Big Business is ruining football

Recent revelations about Manchester Utd’s huge debts have placed a question mark over the viability of football in its current form – profit driven by big business. Could one of the biggest football clubs in the world suffer the same fate as Leeds United, bankrupted and abandoned by its former multi-millionaire owners?
The reality is that the current crisis in football is caused by the billionaires to whom these teams are just another company and the bottom line is that trophies equal bigger profits.
Wrexham, Rotherham, Stockton, Southampton, Darlington, Luton, Leeds and Cardiff City are all clubs who have faced administration in recent times and the possibility of going out of business.  Currently Crystal Palace are in crisis.
Big business’ take over of professional football has transformed the game.  The game is now viewed on television by hundreds of millions of fans around the world, while it has taken clubs further away from their pre-existing fans and in the cases mentioned, threatened their continued existence.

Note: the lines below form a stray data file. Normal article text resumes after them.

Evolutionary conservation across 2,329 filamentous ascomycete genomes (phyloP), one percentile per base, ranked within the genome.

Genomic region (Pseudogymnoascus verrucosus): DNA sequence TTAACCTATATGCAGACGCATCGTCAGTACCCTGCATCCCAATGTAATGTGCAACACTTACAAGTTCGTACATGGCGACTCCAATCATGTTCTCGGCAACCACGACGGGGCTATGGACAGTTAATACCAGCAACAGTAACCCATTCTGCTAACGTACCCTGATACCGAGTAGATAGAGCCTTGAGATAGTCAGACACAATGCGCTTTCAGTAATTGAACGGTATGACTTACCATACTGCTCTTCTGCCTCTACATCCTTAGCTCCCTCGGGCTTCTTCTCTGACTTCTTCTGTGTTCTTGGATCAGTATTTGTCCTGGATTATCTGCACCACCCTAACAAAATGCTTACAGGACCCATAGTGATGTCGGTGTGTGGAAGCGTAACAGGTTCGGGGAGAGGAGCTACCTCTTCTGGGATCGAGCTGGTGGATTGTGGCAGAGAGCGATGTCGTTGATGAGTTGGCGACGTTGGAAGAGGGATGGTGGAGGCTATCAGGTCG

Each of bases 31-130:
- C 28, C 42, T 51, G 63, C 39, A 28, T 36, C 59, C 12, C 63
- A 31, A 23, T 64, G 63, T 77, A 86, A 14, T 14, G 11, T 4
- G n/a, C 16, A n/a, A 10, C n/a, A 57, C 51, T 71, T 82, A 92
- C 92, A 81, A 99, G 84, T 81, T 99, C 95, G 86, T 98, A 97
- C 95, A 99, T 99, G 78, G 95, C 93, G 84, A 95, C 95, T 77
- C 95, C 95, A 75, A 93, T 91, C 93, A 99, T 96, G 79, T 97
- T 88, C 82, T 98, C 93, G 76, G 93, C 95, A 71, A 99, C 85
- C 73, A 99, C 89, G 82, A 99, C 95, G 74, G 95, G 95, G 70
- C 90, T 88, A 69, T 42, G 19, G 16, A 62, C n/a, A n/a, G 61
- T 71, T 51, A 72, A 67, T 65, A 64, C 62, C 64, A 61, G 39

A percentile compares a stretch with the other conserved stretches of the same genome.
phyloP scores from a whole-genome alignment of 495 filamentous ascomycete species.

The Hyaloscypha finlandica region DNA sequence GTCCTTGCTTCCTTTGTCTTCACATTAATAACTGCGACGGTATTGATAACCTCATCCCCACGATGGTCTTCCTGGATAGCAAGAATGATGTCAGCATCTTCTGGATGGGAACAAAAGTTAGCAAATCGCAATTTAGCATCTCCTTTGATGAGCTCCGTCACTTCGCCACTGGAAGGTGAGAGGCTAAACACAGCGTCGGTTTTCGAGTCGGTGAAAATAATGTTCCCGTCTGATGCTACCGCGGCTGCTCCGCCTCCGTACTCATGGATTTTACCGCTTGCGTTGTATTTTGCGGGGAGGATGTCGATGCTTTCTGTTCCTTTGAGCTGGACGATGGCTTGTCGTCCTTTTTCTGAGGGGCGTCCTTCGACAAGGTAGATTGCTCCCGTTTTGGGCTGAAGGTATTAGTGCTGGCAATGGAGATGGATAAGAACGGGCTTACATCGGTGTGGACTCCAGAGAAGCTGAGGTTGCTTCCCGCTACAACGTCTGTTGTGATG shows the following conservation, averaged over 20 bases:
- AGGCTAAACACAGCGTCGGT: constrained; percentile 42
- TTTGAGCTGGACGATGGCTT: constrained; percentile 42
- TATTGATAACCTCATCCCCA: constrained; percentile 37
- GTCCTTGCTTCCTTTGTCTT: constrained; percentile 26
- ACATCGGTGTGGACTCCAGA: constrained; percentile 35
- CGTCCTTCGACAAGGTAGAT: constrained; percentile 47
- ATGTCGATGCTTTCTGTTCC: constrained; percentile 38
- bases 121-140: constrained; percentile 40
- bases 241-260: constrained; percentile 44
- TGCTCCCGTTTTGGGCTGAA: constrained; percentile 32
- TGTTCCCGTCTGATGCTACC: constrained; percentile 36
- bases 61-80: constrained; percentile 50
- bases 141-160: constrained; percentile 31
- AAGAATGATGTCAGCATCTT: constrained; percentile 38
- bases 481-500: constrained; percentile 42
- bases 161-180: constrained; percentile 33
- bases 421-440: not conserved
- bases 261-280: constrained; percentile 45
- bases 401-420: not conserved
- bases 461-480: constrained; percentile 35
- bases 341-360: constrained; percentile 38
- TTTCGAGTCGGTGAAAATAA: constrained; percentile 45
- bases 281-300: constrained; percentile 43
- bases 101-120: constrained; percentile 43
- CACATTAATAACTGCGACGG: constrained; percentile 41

Irish clubs are not immune.  Shelbourne were relegated by the League of Ireland for financial mismanagement, Derry City has had recent financial problems and Cork City’s continued existence is still in the balance.
Since football was taken over wholesale by big business interests, the sport has become a consumer spectacle – clubs are now brands to be marketed and exploited to the full.  The on-field game has become sanitised and ticket prices have risen to beyond the reach of most working class fans.  Clubs view their fans as consumers of their merchandise, rather than supporters in the true sense.
The club which (mis)led the way in the 1990’s, Manchester United, was briefly worth £1 billion on the stock market, ten years later, after the Glazer family took over, it has debts of over £700 million with annual interest repayments of £40 million to £60 million.  This hasn’t stopped the Glazer family from taking a combined £23 million out of the club in admin fees and consultancy fees. 
Many fans look toward capitalists like Roman Abromovich to make their team a major force.  The wealth they bring comes at a cost – their investments are often just interest free loans. 
The Socialist Party believes that football should be reclaimed by the fans from the profiteers. Clubs should be community run with a structure where people would enrol as members to their club for a nominal fee.  Club members could then democratically run the club on a not for profit basis. As so many are in debt or making a loss and faced with collapse, this would be a step forward and would return the sport to its working class roots.